top of page
  • Flora Gosling

Review: Pain and I (Summerhall)

Sarah Hopfinger dances with a lifelong companion

At the start of Sarah Hopfinger’s autobiographical dance theatre performance Pain and I she invites the audience to sit however they like. There are chairs, beanbags, floor cushions, we can even lie on the floor if that suits us. We can leave, look away, fidget, stim, whatever will allow us to enjoy the performance best. We are not only invited to be comfortable but told that the space only works if we are. At first, for theatre-goers who are hardened to the usual etiquette, it takes a moment to get used to the idea. But for this performance about Hopfinger’s experience with chronic pain it makes sense: Pain and I simply wouldn’t work without breaking through discomfort.


The performance plays almost like a theatrical zine. The poetry of the script is accompanied beautifully by the visuals of her movement and dance; both are so understated that one cannot be understood without the other. The structure is broken up into parts, which don’t break the performance up by theme or time period but nevertheless feel like a turning of the page, a new way of looking at the same problem. And like a zine, though it is short it feels very distilled. Hopfinger has burrowed into the core of each aspect of her relationship with pain and extracted a way to communicate it. One of the most striking moments is when she describes her conflicting, negative feelings towards her pain (“I can’t be bothered”, “I can’t live like this”) not by depicting those emotions or wallowing in them, but by relaying them warmly, factually. What we take away is not just the exhaustion of chronic pain, but how Hopfinger has made peace with not being at peace.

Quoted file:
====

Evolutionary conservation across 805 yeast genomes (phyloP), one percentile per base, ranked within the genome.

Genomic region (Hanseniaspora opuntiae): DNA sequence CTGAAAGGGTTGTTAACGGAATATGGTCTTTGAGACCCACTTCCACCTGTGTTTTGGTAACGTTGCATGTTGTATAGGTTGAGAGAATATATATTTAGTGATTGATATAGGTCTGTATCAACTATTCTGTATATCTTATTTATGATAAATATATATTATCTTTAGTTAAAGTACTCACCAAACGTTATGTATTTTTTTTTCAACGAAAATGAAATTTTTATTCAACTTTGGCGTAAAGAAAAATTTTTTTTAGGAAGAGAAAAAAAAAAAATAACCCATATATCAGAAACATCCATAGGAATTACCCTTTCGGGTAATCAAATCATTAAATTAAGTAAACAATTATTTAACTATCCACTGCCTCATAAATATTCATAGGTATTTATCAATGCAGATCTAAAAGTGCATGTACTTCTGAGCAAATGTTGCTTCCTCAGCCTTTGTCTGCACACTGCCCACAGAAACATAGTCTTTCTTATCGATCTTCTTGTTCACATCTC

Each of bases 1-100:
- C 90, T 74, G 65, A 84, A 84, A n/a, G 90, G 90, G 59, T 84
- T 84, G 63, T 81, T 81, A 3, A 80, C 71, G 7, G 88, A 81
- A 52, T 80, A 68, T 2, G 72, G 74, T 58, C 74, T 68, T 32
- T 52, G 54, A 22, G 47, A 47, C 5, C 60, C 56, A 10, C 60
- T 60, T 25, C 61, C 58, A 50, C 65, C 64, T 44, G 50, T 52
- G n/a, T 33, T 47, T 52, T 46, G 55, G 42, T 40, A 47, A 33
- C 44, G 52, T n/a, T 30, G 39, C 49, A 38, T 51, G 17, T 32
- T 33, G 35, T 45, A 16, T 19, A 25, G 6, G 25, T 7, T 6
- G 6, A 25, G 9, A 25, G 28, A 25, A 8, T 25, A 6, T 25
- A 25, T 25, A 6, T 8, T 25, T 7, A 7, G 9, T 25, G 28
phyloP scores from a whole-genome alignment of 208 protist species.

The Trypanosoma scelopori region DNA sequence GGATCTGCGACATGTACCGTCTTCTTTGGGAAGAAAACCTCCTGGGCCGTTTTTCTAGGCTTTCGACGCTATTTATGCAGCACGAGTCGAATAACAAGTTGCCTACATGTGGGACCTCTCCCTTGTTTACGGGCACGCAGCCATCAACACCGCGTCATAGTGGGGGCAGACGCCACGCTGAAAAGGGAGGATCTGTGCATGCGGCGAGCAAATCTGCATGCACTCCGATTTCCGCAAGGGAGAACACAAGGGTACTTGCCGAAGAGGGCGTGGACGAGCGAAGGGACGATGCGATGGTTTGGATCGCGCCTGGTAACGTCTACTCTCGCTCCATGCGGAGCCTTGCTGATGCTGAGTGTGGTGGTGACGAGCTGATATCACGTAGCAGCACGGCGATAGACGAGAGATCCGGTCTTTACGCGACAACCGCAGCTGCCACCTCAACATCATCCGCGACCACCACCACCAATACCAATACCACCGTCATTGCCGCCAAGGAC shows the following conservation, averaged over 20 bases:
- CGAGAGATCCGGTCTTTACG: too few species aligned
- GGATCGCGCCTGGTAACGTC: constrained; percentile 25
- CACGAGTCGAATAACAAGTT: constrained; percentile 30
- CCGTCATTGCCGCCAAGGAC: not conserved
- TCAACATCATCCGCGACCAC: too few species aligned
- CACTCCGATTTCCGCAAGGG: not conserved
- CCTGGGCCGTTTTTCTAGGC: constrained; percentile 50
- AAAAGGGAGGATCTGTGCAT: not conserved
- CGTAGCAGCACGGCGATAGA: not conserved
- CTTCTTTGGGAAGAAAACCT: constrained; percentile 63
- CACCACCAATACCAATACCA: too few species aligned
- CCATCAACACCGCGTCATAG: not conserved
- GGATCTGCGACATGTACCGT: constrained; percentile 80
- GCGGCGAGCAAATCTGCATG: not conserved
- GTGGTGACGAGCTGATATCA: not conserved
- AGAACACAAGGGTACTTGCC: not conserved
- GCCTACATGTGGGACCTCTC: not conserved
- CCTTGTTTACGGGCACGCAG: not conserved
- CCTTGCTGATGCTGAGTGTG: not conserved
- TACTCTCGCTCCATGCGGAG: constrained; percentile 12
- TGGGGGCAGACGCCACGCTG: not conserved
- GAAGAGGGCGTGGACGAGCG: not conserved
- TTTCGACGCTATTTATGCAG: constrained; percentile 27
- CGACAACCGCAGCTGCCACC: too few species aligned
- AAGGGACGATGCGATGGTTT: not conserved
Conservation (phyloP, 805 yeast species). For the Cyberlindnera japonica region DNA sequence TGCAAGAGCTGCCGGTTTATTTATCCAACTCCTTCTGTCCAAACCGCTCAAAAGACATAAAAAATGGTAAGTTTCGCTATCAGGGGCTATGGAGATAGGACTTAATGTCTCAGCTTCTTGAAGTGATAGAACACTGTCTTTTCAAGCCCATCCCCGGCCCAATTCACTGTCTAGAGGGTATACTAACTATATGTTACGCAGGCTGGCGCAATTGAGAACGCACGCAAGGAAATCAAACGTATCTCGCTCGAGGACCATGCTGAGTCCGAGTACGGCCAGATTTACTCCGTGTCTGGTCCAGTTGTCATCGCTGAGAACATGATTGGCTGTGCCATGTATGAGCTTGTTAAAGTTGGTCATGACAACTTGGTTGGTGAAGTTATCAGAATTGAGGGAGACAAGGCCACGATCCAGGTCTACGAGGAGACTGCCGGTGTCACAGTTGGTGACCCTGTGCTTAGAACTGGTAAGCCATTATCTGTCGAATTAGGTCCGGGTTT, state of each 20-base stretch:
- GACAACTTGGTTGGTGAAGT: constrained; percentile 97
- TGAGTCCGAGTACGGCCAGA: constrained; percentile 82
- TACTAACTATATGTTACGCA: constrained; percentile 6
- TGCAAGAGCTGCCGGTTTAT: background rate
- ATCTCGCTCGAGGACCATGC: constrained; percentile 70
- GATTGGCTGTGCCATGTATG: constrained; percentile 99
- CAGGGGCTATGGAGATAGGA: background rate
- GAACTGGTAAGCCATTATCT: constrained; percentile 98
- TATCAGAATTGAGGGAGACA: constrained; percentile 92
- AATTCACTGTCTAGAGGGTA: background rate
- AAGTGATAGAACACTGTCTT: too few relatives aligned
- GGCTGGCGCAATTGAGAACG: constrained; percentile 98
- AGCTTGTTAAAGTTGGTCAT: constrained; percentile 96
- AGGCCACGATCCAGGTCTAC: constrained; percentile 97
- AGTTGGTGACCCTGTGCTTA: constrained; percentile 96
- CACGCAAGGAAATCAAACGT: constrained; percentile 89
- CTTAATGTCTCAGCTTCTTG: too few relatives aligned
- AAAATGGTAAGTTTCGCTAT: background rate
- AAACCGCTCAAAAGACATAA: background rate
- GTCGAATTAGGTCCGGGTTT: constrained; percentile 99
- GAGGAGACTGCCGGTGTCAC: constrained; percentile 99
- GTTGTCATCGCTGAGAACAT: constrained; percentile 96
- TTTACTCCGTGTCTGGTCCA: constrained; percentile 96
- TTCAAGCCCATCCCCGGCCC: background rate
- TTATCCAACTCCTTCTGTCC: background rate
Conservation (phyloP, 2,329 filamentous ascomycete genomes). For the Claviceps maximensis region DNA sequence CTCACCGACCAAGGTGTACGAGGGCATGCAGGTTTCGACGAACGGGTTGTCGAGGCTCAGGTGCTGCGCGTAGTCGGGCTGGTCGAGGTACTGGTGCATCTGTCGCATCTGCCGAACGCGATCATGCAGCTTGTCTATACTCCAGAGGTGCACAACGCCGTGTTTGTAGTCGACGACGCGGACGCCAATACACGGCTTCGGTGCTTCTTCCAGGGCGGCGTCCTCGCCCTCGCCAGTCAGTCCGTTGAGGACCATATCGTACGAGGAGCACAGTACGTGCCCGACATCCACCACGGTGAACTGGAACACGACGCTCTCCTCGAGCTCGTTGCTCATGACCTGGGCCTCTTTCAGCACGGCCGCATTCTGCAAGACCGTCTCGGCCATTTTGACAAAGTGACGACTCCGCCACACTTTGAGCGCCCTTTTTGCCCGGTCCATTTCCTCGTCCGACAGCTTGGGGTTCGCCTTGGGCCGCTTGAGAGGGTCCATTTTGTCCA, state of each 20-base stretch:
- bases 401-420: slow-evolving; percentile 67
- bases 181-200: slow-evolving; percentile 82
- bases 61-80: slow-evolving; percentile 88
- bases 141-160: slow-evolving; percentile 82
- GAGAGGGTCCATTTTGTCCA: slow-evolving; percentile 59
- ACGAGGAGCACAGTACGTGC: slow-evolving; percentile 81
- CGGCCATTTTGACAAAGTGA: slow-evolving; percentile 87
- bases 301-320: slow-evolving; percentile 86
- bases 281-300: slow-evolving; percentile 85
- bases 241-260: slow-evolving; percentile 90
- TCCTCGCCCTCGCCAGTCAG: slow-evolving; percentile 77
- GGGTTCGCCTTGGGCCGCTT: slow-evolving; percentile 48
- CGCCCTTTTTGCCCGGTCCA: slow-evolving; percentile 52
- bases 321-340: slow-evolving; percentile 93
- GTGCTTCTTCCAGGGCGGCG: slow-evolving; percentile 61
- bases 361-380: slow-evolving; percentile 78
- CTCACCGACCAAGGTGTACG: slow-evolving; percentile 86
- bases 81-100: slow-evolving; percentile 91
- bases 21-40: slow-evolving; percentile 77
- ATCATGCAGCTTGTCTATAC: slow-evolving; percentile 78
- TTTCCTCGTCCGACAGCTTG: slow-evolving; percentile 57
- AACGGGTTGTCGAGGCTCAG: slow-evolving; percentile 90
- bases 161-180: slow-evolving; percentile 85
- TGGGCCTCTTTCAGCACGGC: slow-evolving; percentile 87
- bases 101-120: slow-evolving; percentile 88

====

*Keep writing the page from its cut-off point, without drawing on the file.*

Photo Credit: Tiu Makkonen

Part of why Pain and I is so effective is because of its intimacy. It is not necessarily the space or the distance from the performance: simply being in Summerhall’s TechCubeO does not guarantee intimacy. It is not even that Hopfinger is naked throughout the performance, a detail that is easy to forget when discussing what made it memorable. It is because Hopfinger’s approach leans into the liveness of performance to make the audience aware that although they may not have chronic pain, they share space with it. She connects with her audience rather than talking at them: looks them in the eye, uses up all the space, and allows them to soak her in and witness her body dancing not in spite of but with her pain. Four stars.

Pain and I has completed its run at Summerhall, but will be touring to Greenock on the 29th of March, Hawick on the 3rd of April, Mull on the 6th of April, Cumbernauld on the 25th of April, and Shetland on the 10th of May


Featured Posts

Recent POSTS

 Search by TAGS 

bottom of page